Opinion

Chronically ill patients facing a lack of insurance coverage — by law

A patient takes medication to deal with a chronic illness. (Photo: fizkes, via Shutterstock)

Managing autoimmune arthritis that causes painful, swollen joints and daily fatigue is almost like having a full-time job. The medication I need to prevent further joint damage also suppresses my immune system, which means running through PTO (paid time off)  for sick days instead of fun days. Regardless, biologic medications allow me to function and keep my hands from swelling like balloons. Living with chronic illness is taxing enough without having to decode insurance hurdles to receive these life-altering medications.

I incorrectly thought that moving from New Jersey to California would alleviate some of my struggles, but this year I ran face-first into one of those insurance hurdles.

How could patients receive any benefit from a copay assistance program when insurance companies usurp the funds?

Chronic illness requires both specialized medication and specialized doctors, which requires a high-tier PPO insurance plan to provide access to the necessary specialists. Inevitably, the only option for these parameters is a High Deductible PPO. Starting a high-deductible plan in 2018 was a stressful change, but I knew about manufacturer assistance programs and quickly realized my copay assistance would offset the initial expense of a high-deductible. I had heard of copay accumulator adjustment programs, which meant insurance would take the assistance money from the drug company but not count it towards your cost limits.

Charmed by California’s progressive landscape and blinded by my personal success, I assumed California already had laws to protect us from this scam-like policy.

This illusion shattered in September when I received a surprise bill close to $1,000 for a specialist visit. I could not understand how this happened; each plan year, I meticulously coordinate prescriptions and prior authorizations to ensure a medication fill immediately, utilizing my assistance from the drug company and fulfilling my deductible prior to any other health expense. Doing this means all subsequent charges are subject to coinsurance instead of full-negotiated rates. I spent hours calling customer service being sent in circles until an agent finally shared the Evidence of Coverage document. Sure enough, there was a copay accumulator adjustment clause (not provided during enrollment).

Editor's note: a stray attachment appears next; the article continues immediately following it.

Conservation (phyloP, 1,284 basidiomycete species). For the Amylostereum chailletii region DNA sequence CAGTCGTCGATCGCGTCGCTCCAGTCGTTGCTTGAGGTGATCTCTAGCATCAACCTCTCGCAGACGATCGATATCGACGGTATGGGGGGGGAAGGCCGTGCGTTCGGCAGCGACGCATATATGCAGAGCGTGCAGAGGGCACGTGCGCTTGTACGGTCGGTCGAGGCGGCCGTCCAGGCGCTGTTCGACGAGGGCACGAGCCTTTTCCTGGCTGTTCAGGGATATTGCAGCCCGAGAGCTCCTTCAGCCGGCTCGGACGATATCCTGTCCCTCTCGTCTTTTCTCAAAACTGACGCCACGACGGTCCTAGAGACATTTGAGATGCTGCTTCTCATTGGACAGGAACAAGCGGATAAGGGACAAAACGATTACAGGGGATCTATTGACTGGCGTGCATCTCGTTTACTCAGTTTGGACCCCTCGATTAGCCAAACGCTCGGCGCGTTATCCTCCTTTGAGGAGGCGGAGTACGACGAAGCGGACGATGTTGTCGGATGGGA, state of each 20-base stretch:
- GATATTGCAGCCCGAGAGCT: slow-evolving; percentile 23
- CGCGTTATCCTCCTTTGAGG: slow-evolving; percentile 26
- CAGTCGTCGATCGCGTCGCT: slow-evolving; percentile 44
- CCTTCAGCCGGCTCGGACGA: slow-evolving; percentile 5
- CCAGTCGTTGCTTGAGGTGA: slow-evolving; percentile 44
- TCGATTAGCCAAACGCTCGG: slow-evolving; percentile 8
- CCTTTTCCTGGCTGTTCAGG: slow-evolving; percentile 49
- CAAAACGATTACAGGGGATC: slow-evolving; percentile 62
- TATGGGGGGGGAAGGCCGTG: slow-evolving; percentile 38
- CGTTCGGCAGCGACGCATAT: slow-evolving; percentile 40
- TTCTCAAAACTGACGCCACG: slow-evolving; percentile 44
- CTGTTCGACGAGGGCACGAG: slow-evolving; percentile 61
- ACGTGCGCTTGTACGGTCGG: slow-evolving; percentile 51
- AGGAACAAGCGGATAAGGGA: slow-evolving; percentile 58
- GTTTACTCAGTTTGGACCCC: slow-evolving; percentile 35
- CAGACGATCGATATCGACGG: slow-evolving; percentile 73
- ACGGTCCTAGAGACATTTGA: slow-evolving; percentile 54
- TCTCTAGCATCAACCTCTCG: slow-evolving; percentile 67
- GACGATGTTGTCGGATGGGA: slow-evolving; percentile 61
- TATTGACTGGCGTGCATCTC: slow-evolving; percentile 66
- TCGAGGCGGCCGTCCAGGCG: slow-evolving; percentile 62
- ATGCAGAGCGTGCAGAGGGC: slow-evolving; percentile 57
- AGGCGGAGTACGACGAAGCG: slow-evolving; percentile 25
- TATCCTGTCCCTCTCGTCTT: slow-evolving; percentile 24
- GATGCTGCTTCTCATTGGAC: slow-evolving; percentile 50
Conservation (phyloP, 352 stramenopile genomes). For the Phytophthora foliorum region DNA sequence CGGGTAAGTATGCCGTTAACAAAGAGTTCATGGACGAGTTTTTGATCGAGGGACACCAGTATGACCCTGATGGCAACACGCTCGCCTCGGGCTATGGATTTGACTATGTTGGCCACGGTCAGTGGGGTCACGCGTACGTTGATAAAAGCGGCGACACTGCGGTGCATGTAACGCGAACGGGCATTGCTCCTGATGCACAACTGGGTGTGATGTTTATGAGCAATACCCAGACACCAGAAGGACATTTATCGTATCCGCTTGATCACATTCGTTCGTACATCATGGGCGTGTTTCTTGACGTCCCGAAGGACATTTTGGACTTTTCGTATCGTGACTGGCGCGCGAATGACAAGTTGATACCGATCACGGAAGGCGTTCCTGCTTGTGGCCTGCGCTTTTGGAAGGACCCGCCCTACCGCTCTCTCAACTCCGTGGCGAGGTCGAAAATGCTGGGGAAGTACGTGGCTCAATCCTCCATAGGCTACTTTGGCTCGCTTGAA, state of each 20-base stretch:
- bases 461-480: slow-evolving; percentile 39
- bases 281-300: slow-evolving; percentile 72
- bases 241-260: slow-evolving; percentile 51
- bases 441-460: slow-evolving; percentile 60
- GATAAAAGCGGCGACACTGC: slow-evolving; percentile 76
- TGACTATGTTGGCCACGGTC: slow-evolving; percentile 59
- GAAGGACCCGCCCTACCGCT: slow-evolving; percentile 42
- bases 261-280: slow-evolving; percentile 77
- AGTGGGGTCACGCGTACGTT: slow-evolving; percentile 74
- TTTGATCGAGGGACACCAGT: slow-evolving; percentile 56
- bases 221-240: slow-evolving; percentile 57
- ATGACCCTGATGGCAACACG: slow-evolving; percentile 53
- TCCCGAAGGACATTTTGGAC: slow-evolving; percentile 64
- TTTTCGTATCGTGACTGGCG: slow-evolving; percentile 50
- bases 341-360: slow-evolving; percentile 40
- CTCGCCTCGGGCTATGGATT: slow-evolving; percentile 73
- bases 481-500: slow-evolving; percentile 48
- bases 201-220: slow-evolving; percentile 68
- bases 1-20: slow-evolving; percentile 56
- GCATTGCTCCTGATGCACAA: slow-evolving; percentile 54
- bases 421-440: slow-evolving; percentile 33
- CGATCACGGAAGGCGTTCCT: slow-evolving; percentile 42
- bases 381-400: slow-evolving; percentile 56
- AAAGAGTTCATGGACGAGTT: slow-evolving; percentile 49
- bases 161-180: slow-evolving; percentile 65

I filed a grievance with my insurance company including the following questions: How could patients receive any benefit from a copay assistance program when insurance companies usurp the funds? Why would it matter if a drug company paid, if I paid with HSA money from my employer, or if my aunt Sally paid as a gift to me? In any case, insurance receives payment.

Patients, caregivers, friends, and families of those struggling with their medication fills: you can make a difference.

Through the copay accumulator adjustment program, insurance gets paid from copay assistance programs, gets their contracted rate per medication fill, and keeps getting paid upwards of five times what they should receive because my deductible never tracks. Consequently, each fill is a full retail price, and drug manufacturer assistance runs out well before the end of the year. I am left scrambling to pay for these unplanned bills, stressing about my medication costs (causing my disease to flare), and wondering if I can stay on the medication that keeps my joints from deteriorating into a painful, swollen mess. I don’t have many options to prevent joint damage and any medication in the appropriate class carries this identical burden.

If you wonder, “How can this be legal?” you are not alone. Shockingly, as written, the federal guidelines provide an ambivalent gray area allowing lawmakers to deny responsibility for this burden. In response, as many as 15 states have enacted legislation to combat the predatory behavior insurance companies directed at chronically ill patients. California is not one of these states. We must enact legislation that requires insurers to count third-party payments, including copay assistance, towards patient cost-sharing limits. Patients, caregivers, friends, and families of those struggling with their medication fills: you can make a difference. Visit All Copays Count Coalition (allcopayscount.org) to share your own story and learn how to advocate in your area.

Editor’s Note: Alyssa R. Dykstra, 30, lives in Orange County. She was diagnosed with auto-immune arthritis at the age of 2.  

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